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Vocabulary Drill


Chapter 38

RULE 1: Relative clauses with subjunctive verbs show characteristic or purpose.

RULE 2: Subordinate clauses in indirect statement may take subjunctive verbs.

RULE 3: The dative case shows reference.

RULE 4: The dative of purpose + the dative of reference = the double dative.

I. Grammar

A. Relative Clauses of Characteristic

In a relative clause of characteristic, the subjunctive "generalizes" the sense of the clause by making the antecedent indefinite, i.e. the antecedent no longer refers to a specific person or thing:

INDICATIVE: These are the men who did it (the very ones who did it);
SUBJUNCTIVE: These are men who would do it (they didn't actually do it, but they could have).

INDICATIVE: He is the man who did it (and he actually did it);
SUBJUNCTIVE: He is the sort of man who would do it (but he might not have done it).

In other words, it describes the character rather than the actions of the antecedent, which is how the construction got its name.

B. Two Other Subjunctive Constructions

There are two other important subjunctive constructions to know. Wheelock's text includes the second (Subordinate Clauses in Indirect Discourse), but not the first (Relative Clauses of Purpose). Both may appear on tests.

1. Relative Clauses of Purpose

A relative clause of purpose entails the simple substitution of qui, quae, quod for ut in purpose clauses. For this to occur, the subject of the purpose clause must be cited somehow in the main sentence, which allows the relative pronoun to link the dependent clause to the main sentence, e.g. Milites miserunt qui dicerent . . ., "They sent the soldiers to say . . ." (literally, "They sent the soldiers who would say . . ."). If the purpose clause contains a comparative adjective or adverb, quo is used: Scutum deiecit quo celerius fugeret, "He threw away his shield in order to flee more quickly." Note that relative clauses of purpose are often associated with verbs of motion and that the rules for sequence of tenses apply.

Because Wheelock does not introduce this construction formally—however, see " Roman Witticisms Cited by Cicero" (page 203, note 15)—here are some examples of relative clauses of purpose:

Milites misit qui hostes interficerent. "He sent the soldiers to kill the enemy."
Haec habui quae de senectute dicerem. "I have these things to say about old age."
Dignus est qui imperet. "He is worthy to command."

2. Subordinate Clauses in Indirect Discourse (see Wheelock, page 378)

The subjunctive is often seen in clauses embedded in indirect discourse (Indirect Statement, Indirect Question, Indirect Command). This has less to do with the sense of uncertainty which originally defined the subjunctive than with the ancient Romans' habitual use of the mood in various types of subordinate clause. That is, by the Classical Age the Latin subjunctive had begun to lose its association with specific functions (prohibition, volition, potentiality, etc.)—the job of relating the particular connotation of a clause had devolved onto specific adverbs like cum, dum, ut, etc.—and this mood ended up serving as little more than a way of signalling that a clause is dependent. In other words, the subjunctive had become the mood of "general subordination."

B. The Dative Case: Dative of Reference + Dative of Purpose = "Double Dative"

At heart, the dative shows "reference"—and when it signifies only that, it's called the "Dative of Reference"—that is, it implicates a person or thing in the action of the sentence or puts it in a certain perspective. See the examples in Wheelock (page 183). Another use of this case is the dative of purpose ("he came to us for help"), so named because it explicates the reason "for" something. The datives of purpose and reference are often seen together in a construction called "the double dative." Study carefully page 375 in Wheelock where he explains these constructions and gives examples of them. All these uses of the dative (Reference, Purpose, Double Dative) may appear on tests.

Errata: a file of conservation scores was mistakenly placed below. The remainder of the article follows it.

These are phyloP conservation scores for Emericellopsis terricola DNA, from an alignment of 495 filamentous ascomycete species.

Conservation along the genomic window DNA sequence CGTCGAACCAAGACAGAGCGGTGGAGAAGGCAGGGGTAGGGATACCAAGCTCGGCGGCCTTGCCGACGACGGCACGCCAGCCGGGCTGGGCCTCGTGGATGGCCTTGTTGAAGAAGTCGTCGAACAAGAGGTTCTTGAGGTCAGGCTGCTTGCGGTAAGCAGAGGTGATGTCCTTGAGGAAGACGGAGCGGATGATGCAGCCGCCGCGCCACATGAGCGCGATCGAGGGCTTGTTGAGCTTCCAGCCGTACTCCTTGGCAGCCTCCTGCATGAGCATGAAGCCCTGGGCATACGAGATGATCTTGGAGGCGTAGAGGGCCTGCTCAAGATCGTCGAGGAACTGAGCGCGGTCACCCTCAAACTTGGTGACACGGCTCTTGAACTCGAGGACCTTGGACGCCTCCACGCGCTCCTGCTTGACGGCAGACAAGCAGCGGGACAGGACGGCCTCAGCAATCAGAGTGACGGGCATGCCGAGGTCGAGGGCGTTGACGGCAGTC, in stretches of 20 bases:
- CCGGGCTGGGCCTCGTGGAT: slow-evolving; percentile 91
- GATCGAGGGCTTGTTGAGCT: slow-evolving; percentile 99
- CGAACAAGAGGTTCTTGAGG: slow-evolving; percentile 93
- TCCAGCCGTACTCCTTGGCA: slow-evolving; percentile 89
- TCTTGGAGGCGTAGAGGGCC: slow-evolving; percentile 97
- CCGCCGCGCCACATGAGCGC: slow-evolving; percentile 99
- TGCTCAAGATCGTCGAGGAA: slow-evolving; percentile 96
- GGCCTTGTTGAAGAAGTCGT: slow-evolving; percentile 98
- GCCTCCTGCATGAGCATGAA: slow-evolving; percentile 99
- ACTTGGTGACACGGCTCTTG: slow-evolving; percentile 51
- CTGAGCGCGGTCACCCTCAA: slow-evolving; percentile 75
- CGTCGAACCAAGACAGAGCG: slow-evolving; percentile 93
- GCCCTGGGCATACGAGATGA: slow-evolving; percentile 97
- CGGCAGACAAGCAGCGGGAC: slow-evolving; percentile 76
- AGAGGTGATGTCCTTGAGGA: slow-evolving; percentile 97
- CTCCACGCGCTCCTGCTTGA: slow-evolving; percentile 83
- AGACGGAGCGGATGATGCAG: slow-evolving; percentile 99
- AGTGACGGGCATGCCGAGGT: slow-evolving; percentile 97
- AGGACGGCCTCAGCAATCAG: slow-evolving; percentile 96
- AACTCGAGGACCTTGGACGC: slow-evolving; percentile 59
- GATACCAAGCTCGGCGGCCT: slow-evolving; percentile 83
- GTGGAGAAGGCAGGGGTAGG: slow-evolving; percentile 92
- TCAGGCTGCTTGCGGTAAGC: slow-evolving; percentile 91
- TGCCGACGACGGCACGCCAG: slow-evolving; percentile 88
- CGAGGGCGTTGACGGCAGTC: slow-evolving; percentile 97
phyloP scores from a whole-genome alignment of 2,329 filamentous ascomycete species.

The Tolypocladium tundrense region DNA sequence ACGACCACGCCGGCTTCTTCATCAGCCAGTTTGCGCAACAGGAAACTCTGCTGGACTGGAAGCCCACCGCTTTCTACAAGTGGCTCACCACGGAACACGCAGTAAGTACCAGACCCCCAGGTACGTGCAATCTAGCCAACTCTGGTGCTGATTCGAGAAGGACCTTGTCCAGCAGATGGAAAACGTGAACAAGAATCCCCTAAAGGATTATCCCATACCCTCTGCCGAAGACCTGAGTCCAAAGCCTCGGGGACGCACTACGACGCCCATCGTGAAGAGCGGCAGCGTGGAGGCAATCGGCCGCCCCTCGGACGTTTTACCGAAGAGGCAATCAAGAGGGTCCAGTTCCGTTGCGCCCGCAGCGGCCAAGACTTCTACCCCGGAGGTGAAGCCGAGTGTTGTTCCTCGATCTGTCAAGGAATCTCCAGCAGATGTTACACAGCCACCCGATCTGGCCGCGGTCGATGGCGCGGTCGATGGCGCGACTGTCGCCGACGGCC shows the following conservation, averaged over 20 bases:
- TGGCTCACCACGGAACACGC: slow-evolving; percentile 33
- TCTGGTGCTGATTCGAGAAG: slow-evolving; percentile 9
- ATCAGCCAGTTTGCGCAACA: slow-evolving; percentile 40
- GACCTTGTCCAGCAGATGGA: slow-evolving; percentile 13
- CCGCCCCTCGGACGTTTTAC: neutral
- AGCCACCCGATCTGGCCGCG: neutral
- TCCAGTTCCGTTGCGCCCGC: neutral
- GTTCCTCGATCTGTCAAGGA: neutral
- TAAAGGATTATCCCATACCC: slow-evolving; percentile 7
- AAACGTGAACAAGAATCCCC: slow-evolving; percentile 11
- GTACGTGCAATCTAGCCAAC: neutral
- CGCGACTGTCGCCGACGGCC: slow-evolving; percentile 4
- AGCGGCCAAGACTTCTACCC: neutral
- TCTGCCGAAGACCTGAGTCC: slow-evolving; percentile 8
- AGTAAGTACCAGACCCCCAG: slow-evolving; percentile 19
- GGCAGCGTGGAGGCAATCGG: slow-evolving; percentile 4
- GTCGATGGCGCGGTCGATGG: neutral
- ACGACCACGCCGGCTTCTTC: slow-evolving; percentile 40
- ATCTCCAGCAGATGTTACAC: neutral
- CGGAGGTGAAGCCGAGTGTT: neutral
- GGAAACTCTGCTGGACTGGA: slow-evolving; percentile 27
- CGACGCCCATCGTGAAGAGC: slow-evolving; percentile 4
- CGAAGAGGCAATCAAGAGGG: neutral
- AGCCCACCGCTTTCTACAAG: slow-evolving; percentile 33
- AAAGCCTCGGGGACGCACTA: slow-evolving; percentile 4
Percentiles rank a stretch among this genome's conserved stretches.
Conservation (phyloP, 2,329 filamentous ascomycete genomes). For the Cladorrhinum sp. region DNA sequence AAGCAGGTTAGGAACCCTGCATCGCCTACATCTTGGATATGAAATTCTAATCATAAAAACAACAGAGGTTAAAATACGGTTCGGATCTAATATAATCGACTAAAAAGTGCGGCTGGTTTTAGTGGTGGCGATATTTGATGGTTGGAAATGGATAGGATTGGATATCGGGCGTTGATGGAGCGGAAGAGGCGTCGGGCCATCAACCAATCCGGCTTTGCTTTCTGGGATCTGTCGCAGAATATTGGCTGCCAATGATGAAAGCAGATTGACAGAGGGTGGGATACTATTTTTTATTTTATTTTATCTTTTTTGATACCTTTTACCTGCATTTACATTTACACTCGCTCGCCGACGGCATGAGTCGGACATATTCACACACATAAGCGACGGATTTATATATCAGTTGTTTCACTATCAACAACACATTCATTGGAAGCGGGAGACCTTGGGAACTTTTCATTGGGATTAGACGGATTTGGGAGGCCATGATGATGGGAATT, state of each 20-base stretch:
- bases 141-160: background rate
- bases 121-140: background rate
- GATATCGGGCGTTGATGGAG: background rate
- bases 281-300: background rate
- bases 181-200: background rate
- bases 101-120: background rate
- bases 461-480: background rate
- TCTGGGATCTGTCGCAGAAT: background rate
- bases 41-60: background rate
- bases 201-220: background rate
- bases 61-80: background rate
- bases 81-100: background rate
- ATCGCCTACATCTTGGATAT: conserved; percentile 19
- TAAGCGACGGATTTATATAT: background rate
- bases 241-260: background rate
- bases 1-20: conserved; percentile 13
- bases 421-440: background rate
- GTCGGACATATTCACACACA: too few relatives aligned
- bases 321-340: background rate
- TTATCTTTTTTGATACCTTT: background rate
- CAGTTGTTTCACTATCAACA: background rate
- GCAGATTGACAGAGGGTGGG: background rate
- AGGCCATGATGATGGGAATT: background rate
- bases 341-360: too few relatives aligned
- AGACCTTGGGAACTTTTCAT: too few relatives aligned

C. Reading and Recitation

Here is a link to the Reading for this chapter, a passage from Horace's Sermones.

II. Vocabulary

consul: A political term, this word designates one of two annually elected magistrates. The consulship was the most powerful executive office in Rome.

opus: This noun is often seen in the idiom opus est, "it is necessary," literally "there is work (to be done in regard to . . .)." It may take (1) the dative case + infinitive ("for him to do something"), or (2) ut + subjunctive ("that he do something").

consumo: This verb is a compound of sumo, sumere, sumpsi, sumptum ("take"). The prefix con- adds the sense "completely, wholly" ("take completely" = "use up").

defendo: Note that there is no difference between the present and perfect bases of this verb. Thus, defendit/defendimus can be interpreted as present- or past-tense.

dubito: If followed by a direct object, this verb means "doubt"; with an infinitive, it means "hesitate (to . . .)." Originally a frequentitive (dub- + frequentitive suffix -ito), dubito is built upon the base dub- ("[torn] in two ways") which is linguistically related to duo ("two"). Frequentitives show repetitive or habitual action, cf. exagito ("keep on the move"), essito ("be accustomed to eating"), loquitor ("chatter"). For the most part, they belong to first conjugation and are regular.

metuo: Like timeo with which it shares meaning, metuo has no passive participle. It is often followed by a clause of fearing.

fatum: This noun originated as the neuter substantive of the perfect passive participle of for, fari, fatum ("speak"); it means literally "the thing having been said," i.e. "what has been pronounced as one's destiny (i.e. by the gods), one's sentence or doom."


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